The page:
(SSBN-659: dp. 7,320 (surf.), 8,220 (subm.); l. 425'; b. 33'; dr. 31'4"; s. 6 k. (surf.), 20+ k. (subm.); cpl. 140; a. 16 Polaris, 4 21" tt.; cl. Benjamin Franklin)
Will Rogers, born on 4 November 1879 near the present town of Claremore, Okla., received sporadic formal education between 1887 and 1898, when he left home to become a cowboy on the Ewing Ranch in Lipscomb County, Tex., near the town of Higgins. After managing his father's ranch from 1899 to 1902, he sailed for South America, where he spent five months with the gauchos of the Argentine pampas. Later in 1902, the still-restless Rogers sailed for South Africa, where he took a job breaking in horses for the British Army. While in South Africa, he began his show business career, where he joined "Texas Jack's Wild West Show," to be billed as "The Cherokee Kid."
Joining the Wirth Brothers' circus in 1903, he toured Australia and New Zealand before returning to the United States the following year to appear at the St. Louis Exposition and receive his first vaudeville bookings in Chicago. He made his first appearance in New York in 1905 and, over the next 10 years, made three trips to Europe and traveled extensively in Canada and his native United States. During this time, he also made the first airplane flight in Atlantic City, N.J., as a passenger.
From 1916 to 1925, Rogers appeared occasionally with the famed Ziegfield Follies; he made his first motion picture in 1918, "Laughing Bill Hyde," and moved to California in 1919 to work in the Goldwyn studios. The year 1922 proved a landmark one for the cowboy-humorist, as he began a weekly syndicated column which eventually reached a large readership through some 350 newspapers. He maintained this regularly featured column until his death in 1935.
From 1925 to 1928, Rogers traveled the length and breadth of the United States in a "lecture tour." During this time he became the first civilian to fly from coast to coast with pilots flying the mail in early air mail flights. The National Press Club, Washington, D.C., dubbed him "Ambassador at Large of the United States"; and, in 1927, he visited Mexico City with the transatlantic aviation pioneer Charles A. Lindbergh as a guest of Ambassador Dwight Morrow. In subsequent years, Rogers gave numerous after-dinner speeches; became a popular convention speaker; gave benefits for victims of floods, droughts, or earthquakes. After the Great Depression hit the United States, Rogers gave radio talks on "unemployment," with ex-President Coolidge, President Hoover, and former Presidential candidate Al Smith.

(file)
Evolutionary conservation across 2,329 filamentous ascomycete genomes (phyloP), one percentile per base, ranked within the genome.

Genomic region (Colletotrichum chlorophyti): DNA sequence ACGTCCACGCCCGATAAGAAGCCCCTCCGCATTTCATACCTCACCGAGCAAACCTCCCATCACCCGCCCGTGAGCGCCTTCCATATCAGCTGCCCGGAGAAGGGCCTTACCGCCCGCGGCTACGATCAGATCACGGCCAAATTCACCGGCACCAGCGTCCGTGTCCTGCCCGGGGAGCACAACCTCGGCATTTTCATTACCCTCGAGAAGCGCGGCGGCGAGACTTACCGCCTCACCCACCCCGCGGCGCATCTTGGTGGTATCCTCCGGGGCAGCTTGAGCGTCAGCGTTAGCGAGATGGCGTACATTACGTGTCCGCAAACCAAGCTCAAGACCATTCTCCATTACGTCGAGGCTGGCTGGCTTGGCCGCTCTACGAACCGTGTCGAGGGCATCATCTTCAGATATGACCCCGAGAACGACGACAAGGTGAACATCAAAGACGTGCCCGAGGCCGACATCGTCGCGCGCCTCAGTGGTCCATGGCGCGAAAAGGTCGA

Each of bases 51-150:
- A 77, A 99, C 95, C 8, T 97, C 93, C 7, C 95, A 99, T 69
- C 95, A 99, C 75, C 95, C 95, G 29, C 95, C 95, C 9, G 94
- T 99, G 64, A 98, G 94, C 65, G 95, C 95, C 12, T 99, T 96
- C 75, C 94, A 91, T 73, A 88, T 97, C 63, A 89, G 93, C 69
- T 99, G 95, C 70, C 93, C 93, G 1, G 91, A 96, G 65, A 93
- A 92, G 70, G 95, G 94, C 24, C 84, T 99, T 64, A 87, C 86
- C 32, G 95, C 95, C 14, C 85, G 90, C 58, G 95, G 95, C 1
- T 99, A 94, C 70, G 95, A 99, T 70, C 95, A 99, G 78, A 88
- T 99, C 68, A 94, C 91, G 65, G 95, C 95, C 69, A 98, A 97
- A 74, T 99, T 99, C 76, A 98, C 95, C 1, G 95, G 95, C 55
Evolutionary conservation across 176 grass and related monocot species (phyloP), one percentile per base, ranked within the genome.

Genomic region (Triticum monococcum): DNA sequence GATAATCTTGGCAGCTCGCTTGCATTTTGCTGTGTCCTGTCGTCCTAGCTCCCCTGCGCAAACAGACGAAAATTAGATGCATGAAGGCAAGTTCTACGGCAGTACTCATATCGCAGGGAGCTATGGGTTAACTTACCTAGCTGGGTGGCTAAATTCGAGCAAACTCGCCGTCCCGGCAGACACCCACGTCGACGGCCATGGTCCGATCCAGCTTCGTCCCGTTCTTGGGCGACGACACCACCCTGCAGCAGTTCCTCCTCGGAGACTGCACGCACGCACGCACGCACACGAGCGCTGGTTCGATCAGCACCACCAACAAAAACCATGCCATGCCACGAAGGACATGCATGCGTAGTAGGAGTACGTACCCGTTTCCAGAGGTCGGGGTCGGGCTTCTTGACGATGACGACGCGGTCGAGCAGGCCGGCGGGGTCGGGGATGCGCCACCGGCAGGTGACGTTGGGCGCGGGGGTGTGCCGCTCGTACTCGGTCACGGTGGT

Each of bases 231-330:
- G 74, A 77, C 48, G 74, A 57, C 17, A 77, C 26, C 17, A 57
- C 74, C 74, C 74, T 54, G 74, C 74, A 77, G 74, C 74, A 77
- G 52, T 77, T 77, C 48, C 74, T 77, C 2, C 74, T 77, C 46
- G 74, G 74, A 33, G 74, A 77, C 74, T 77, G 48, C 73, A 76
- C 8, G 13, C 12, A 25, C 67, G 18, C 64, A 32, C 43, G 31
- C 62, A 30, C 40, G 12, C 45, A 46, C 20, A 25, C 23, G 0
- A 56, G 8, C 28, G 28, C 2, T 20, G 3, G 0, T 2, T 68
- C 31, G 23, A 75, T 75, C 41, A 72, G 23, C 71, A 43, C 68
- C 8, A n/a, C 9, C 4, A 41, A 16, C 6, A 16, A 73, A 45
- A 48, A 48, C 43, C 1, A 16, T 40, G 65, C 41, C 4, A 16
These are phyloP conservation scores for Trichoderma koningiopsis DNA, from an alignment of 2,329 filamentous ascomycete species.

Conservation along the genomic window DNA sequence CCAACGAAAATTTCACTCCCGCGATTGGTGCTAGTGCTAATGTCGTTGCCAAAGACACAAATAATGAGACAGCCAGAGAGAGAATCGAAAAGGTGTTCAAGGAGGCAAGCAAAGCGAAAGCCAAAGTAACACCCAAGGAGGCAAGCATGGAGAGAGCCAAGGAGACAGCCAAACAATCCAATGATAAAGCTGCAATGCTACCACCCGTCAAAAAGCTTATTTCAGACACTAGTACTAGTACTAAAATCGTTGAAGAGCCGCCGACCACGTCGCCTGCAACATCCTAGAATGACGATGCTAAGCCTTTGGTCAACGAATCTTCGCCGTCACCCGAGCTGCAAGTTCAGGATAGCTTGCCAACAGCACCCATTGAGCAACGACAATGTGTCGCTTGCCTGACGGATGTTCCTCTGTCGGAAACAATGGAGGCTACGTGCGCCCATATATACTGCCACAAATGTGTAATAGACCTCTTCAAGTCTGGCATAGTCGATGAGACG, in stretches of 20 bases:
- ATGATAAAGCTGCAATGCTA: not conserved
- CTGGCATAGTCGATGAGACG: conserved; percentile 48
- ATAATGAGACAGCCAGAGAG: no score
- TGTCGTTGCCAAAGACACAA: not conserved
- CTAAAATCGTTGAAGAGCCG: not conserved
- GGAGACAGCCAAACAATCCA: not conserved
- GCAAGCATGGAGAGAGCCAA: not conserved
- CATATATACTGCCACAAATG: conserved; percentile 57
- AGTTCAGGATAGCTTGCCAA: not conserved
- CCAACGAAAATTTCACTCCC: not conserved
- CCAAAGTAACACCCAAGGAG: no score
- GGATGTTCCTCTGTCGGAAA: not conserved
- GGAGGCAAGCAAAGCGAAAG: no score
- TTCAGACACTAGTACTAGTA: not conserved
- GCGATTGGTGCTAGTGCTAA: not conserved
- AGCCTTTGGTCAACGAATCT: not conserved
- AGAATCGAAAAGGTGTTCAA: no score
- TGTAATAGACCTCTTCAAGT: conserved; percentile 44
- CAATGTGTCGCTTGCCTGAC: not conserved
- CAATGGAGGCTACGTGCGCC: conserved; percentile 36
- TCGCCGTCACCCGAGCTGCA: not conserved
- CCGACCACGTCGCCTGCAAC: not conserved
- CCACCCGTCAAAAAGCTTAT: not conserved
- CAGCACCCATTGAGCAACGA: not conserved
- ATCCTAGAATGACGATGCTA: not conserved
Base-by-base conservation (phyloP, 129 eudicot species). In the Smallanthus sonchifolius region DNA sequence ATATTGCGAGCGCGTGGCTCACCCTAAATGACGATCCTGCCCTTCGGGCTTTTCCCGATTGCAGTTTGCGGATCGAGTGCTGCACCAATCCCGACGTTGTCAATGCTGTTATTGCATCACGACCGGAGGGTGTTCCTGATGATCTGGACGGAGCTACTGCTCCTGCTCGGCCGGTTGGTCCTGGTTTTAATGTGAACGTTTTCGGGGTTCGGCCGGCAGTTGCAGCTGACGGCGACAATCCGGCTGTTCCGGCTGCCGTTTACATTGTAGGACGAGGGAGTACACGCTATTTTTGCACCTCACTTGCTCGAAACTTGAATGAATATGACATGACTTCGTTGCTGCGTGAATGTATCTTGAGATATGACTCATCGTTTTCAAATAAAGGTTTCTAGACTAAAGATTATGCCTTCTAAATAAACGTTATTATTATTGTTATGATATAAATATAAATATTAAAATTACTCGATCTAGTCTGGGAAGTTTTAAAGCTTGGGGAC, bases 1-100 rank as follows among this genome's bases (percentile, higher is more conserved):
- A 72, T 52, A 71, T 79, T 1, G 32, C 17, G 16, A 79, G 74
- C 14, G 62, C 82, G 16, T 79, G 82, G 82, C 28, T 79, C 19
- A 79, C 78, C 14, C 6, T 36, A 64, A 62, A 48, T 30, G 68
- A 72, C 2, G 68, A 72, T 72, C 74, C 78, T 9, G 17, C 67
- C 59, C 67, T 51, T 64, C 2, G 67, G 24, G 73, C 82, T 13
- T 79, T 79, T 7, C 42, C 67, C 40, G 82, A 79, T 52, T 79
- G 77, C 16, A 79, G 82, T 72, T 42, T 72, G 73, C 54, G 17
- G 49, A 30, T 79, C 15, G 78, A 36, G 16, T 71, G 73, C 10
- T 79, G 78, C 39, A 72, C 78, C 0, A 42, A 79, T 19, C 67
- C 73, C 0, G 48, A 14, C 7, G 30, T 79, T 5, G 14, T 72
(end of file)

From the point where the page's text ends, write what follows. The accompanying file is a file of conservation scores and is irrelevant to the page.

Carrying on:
He made a trip to the Orient in 1931 and to Central and South America the following year. In 1934 he made a globe-girdling tour and returned to play the lead in Eugene O'Neill's stage play, "Ah Wilderness." Also during the period 1930 to 1935, he made movies for Fox studios and radio broadcasts for the Gulf Oil Company.
Through Rogers' continuing series of columns between 1922 and 1935, as well as in his personal appearances and radio broadcasts, he won the loving admiration of the American people, poking jibes in witty ways at the issues of the day and prominent people, often politicians. He wrote from a non-partisan point of view and became a friend of presidents and a confidant of the great. Loved for his cool mind and warm heart, he was often considered the successor to such greats as Mark Twain (Samuel Clemens) and Artemus Ward.
An avid booster of aviation, Rogers undertook a polar flight with a fellow Oklahoman, Wiley Post, in the summer of 1935. It ended in tragedy. Post's plane crashed at Point Barrow, Alaska, on 15 August 1935, killing Post and his passenger, Will Rogers.
Will Rogers (SSBN-659), the 41st and last Polaris submarine, was laid down on 20 March 1965 at Groton, Conn., by the General Dynamics Corporation's Electric Boat Div.; launched on 21 July 1966; sponsored by Mrs. Hubert H. Humphrey, the wife of the Vice President of the United States; and commissioned on 1 April 1967, Capt. R. Y. Kaufman and Comdr. W. J. Cowhill in command of the Blue and Gold crews, respectively.
Following shakedown, Will Rogers culminated her initial training and work-up by conducting a successful Polaris shot in the Atlantic missile range off Cape Kennedy, Fla., on 31 July 1967. In October of that year, she made her first deterrent deployment.
Will Rogers was based out of Groton, Conn., until 1974 when she shifted to a forward deployment at Rota, Spain. She conducted additional deterrent deployments from Rota over the next four years, into 1978, bringing the total number of patrols made to 35.